The 2005 GMC Sierra 2500 HD pickup received's top ratings for most torque and biggest towing capacity.
updated 6/30/2005 6:31:02 PM ET 2005-06-30T22:31:02

For now, at least, Americans' love affair with the pickup truck continues. Despite rising gas prices and news of falling sales from Detroit, pickups occupy a special place in our collective heart because of their utility and their iconic status as symbols of rugged individualism.

We say this because the best-selling vehicles in America are pickups. The No. 1-selling vehicle for the past 23 years has been the Ford F-Series, and both General Motors' and DaimlerChrysler's top sellers — the Chevrolet Silverado and Dodge Ram, respectively — are pickups as well.

And big money is still being spent to ensure that these trucks are constantly being retooled and upgraded. The F-150 went through a $1.8 billion makeover for the 2004 model year, and the Silverado is headed for an overhaul soon. Expect to see a new Silverado go into production in the fourth quarter of next year — and expect GM to spend a ton of money sharpening the vehicle's styling and making its interior more luxurious.

Americans love pickups because the vehicles are so versatile. You can get them with two doors, four doors, a long bed, a short bed, all-wheel drive, rear-wheel drive, a luxury interior or a bare-bones interior. They can be sporty toys, such as the Viper-powered Dodge Ram SRT-10, or they can be the hardiest kind of work vehicles, such as the Silverado Heavy Duty, the most extreme configuration of which can tow 16,700 pounds.

Americans not only love pickups; they are loyal to them. Statistics from Kelley Blue Book indicate a pickup owner is most likely to trade in his or her vehicle for another pickup — and an SUV owner is most likely going to get another SUV. However, a buyer is more likely to trade in his or her SUV for a pickup than vice versa.

SUV buying patterns are changing, and SUVs are starting to look different. People like big SUVs, but they don't like that they're hard to park and have bad gas mileage and unrefined chassis dynamics. Many buyers want to move down in size from large SUVs, and sales of SUVs are suffering while sales of crossover-utility vehicles, such as the Nissan Murano and the Chrysler Pacifica — which look and feel more like cars — are booming.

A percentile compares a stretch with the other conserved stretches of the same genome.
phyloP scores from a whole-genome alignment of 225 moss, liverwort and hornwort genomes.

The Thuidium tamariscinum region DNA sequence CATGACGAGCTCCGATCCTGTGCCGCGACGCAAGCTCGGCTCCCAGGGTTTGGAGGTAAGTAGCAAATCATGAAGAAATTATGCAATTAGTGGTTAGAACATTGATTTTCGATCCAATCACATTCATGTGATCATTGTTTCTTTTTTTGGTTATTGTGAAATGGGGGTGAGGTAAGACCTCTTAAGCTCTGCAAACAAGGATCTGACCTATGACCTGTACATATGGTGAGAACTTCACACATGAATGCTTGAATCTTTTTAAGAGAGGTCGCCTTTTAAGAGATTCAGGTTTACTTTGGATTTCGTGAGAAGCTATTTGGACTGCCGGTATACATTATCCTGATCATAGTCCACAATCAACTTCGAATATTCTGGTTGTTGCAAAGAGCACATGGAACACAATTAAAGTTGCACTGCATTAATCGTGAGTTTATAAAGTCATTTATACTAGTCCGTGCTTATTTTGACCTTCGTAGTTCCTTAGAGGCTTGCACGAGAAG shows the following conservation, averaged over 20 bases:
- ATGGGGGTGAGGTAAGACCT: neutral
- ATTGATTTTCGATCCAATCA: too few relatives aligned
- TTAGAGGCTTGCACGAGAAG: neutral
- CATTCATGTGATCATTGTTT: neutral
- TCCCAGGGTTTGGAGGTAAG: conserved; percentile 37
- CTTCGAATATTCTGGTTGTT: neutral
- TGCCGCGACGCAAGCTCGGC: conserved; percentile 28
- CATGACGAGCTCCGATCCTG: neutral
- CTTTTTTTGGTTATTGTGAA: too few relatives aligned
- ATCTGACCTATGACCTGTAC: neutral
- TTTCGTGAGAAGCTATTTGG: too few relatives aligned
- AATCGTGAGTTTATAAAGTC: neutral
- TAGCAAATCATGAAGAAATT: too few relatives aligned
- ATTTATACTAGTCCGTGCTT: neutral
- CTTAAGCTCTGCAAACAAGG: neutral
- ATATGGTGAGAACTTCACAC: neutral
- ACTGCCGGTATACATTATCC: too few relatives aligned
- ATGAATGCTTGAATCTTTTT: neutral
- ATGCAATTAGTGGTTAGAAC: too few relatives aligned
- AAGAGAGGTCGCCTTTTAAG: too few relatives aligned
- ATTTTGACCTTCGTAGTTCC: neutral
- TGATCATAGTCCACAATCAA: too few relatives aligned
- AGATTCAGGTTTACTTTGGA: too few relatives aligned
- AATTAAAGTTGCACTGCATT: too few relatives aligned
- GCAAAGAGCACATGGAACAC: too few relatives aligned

While SUVs are starting to look less like cars and more like trucks, pickups look more or less the same as they ever did. For both SUVs and pickups, however, many manufacturers have struggled this year as the truck market has sagged a bit.

SUVs have been harder hit than pickups, but some trucks are struggling too. Sales of the F-Series are down 6.4 percent this year, and sales of the Dodge Ram are down 8.8 percent. GM has not been happy with its sales mix this year, as it sells more lower-profit passenger cars and fewer higher-profit trucks.

But we don't expect the American love affair with trucks to end. The infatuation with SUVs is another matter — and a Wall Street firm such as Merrill Lynch will tell you the SUV boom peaked five years ago.

Pickups are here to stay, and the above slide show will show you ten of the best you can buy. The trucks on our list represent a variety of superlatives, such as "most horsepower" and "best residual value." Each selection was based on objective data (for example, Consumer Reports' reliability ratings and Kelley Blue Book's projected residual values guide), and each truck on the list is there because it tops all the others in one category or multiple categories.

One technical note: Not all versions of the trucks in the slide show can achieve the numbers you will see. For example, the Silverado HD and GMC Sierra HD win the award for biggest towing capacity with 16,700 pounds — but only the maximally equipped Silverado HD and Sierra HD models can tow that much.

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